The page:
But I recently realized it’s not the lack of time that’s truly holding me back. It’s me!
Last week I looked at that stack of notebooks and asked myself, “What are you waiting for?!” And I realized I’ve been waiting for perfection.
I’ve been putting off a much-needed brand photo shoot because I’d convinced myself I needed to lose 20 pounds first. I’ve been putting off trying to collaborate with my favorite bloggers because I’d convinced myself I needed to revamp my website and Instagram feed first. I’ve been putting off submitting story pitches to my favorite publication because I’d convinced myself I needed to improve my writing skills first. And I’ve been putting off taking See Jane Write beyond Birmingham because I’ve secretly wondered if anyone outside of my hometown would care.
But this is all bull shit.
I recently heard someone say, “You don’t have to get it right; you just have to get it going.” It’s not about perfection, it’s about progress. I say this to the women of See Jane Write all the time. Now I need to take my own advice.
So as I sat down to set my goals for September, I decided to pick five things I’ve been putting off and just go for it. Ashes to ashes, dust to self-doubt. (You’ll catch that on your way home.)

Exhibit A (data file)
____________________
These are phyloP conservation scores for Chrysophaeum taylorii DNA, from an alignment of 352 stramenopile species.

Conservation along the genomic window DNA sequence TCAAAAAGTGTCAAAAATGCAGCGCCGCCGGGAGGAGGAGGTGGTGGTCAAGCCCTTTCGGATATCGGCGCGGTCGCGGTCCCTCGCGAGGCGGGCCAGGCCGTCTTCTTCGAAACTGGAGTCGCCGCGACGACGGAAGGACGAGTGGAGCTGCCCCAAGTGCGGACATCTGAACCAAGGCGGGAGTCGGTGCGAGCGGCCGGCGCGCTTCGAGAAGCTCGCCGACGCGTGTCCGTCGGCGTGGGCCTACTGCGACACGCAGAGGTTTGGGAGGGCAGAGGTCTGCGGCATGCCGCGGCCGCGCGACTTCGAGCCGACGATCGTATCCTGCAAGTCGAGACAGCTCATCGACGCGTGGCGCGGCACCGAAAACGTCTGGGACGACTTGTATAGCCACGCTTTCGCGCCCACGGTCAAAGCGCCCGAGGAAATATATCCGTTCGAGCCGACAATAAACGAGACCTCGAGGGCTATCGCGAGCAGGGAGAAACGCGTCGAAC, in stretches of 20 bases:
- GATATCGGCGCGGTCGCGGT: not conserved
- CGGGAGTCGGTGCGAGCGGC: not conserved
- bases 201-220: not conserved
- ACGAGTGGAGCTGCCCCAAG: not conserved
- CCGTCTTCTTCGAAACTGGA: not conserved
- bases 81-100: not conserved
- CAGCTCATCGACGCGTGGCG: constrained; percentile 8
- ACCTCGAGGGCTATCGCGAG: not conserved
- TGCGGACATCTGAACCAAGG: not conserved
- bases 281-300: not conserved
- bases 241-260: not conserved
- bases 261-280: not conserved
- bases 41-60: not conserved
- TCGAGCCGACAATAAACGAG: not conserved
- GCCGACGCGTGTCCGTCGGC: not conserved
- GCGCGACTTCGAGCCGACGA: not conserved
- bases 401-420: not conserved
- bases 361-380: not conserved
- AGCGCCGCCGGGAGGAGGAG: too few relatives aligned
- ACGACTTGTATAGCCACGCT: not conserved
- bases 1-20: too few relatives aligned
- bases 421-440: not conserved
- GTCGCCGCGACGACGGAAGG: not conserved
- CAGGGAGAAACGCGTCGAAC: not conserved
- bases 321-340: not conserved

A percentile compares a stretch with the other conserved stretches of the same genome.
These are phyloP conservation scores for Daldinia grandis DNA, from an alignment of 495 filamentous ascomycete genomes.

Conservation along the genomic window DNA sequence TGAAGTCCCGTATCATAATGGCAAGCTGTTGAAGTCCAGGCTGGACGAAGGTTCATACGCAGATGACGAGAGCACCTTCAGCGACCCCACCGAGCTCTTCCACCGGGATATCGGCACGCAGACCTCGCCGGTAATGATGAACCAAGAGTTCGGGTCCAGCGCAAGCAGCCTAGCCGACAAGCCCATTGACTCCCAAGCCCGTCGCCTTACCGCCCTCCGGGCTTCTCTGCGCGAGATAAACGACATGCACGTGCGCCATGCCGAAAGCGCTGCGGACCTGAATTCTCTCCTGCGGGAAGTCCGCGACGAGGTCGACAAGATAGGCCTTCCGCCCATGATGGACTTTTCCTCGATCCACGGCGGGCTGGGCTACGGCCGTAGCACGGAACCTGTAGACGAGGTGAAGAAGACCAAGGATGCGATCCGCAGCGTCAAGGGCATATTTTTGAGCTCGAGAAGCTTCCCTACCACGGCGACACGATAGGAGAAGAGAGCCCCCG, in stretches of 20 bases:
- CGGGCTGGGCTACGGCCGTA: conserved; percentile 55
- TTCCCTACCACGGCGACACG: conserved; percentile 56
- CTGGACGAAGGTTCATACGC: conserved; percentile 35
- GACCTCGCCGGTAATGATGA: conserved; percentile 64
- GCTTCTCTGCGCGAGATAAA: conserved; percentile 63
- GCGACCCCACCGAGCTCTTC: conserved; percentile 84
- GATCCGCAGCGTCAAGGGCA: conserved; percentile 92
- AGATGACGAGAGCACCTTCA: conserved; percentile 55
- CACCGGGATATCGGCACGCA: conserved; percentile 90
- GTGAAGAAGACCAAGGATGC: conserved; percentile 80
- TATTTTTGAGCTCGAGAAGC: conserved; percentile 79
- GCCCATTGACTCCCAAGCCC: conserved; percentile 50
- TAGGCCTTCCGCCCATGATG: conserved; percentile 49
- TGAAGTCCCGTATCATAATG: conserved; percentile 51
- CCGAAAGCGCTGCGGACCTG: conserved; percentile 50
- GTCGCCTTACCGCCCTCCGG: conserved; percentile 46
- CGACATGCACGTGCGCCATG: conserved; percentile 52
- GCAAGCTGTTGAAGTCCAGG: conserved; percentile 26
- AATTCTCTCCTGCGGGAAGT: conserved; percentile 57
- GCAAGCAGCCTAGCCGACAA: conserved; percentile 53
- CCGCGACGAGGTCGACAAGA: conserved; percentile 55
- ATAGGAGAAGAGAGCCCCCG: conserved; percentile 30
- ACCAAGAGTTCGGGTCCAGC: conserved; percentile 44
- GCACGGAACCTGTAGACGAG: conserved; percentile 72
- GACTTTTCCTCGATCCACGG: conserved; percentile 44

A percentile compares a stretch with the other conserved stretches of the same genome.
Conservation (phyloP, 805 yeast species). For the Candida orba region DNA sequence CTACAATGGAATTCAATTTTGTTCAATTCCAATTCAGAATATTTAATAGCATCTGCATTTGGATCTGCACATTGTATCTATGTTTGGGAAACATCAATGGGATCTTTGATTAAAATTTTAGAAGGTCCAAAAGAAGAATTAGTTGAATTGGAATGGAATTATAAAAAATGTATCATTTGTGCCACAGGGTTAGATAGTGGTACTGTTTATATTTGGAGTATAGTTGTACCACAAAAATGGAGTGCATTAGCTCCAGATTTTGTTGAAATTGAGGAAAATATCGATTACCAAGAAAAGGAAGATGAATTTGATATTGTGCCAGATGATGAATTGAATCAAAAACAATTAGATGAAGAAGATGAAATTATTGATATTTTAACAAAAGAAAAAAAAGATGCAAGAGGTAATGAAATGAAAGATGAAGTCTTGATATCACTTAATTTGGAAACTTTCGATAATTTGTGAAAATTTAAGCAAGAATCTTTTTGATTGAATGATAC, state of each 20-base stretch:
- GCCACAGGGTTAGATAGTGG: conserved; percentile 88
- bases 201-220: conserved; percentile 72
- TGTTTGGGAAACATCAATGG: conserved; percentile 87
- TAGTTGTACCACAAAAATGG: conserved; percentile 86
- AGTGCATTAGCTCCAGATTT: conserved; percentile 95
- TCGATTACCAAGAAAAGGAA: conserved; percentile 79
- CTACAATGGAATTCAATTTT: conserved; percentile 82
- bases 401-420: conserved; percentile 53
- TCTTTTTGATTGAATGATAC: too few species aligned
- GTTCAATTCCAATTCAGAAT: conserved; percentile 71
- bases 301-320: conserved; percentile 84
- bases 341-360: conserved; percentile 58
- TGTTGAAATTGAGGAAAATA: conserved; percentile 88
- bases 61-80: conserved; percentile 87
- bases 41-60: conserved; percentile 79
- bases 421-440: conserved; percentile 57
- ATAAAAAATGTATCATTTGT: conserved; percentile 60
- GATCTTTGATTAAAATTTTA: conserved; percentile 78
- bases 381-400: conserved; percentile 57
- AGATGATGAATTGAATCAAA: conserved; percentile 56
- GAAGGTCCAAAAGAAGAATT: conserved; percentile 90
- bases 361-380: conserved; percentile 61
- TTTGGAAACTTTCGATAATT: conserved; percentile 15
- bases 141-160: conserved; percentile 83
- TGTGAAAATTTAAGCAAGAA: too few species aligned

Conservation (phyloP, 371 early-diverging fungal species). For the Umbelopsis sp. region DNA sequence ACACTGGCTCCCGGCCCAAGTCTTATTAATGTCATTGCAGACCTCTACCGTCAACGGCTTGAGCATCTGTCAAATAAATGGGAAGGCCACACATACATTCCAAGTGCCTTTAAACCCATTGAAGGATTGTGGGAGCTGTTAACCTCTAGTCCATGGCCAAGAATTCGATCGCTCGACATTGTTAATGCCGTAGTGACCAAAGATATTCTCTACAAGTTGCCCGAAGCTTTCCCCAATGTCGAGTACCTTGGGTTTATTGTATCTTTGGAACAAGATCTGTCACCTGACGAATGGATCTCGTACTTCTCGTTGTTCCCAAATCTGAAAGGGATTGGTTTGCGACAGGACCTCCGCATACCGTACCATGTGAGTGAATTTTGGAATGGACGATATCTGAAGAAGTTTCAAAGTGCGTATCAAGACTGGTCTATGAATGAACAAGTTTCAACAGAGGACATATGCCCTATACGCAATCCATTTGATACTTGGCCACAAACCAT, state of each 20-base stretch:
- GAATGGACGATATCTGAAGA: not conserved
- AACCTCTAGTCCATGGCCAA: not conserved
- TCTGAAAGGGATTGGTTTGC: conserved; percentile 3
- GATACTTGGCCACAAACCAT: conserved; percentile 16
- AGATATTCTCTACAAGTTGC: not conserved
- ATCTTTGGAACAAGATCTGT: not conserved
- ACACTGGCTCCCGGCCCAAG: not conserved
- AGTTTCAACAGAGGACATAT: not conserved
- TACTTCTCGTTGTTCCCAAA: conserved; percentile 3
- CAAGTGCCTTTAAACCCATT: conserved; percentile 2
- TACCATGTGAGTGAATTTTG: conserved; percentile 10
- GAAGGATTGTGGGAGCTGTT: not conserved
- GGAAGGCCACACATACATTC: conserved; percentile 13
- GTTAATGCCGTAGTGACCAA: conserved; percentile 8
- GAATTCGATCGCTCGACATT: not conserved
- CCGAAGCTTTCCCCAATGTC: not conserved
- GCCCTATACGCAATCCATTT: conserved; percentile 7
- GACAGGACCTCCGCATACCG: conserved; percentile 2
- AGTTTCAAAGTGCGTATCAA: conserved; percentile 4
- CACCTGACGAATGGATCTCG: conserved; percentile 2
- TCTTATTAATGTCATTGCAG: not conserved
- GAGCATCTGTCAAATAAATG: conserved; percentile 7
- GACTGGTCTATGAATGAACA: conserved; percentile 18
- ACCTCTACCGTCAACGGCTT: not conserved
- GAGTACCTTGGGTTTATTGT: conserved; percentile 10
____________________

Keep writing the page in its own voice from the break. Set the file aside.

I’m sharing my bold goals in hopes that they’ll inspire you to set a few of your own.
How do I juggle building both my business and my personal brand?
For over a year I’ve struggled with this question and would discuss it with anyone who’d listen.
Everyone I asked agreed that I did indeed need to build my personal brand. But when I’d ask how I was to create consistent content for and properly promote both I was met with shoulder shrugs.
You see, I do A LOT. In addition to being the founder of See Jane Write, I’m a full-time teacher and a part-time freelance writer. And save for the occasional intern and event volunteers (and my incredibly supportive husband), the See Jane Write team is made of me, myself, and I. So how can I find time to build two brands on top of all of that?!
Then some conversations with a few friends got me thinking. “You are Jane,” they said.
I never thought about it that way. See Jane Write started as a writing group for women that eventually became an award-winning membership organization and business. I don’t see myself as Jane. The women who rock with me are all Jane.
“But you built this. See Jane Write, as it is now, wouldn’t and couldn’t exist without you,” they insisted.
And that’s when I began to realize that See Jane Write is my personal brand, or at least it could be if I got personal.
And so after more than 12 months of mulling this over I made a decision to treat the See Jane Write brand as my personal brand, to share more personal stories of trials and triumphs on the See Jane Write blog, and to give my followers a behind-the-scenes look into my professional and personal life on the @seejavaciawrite channels on all social platforms including Instagram, Snapchat and Twitter. I made a decision to get real while also remaining relevant.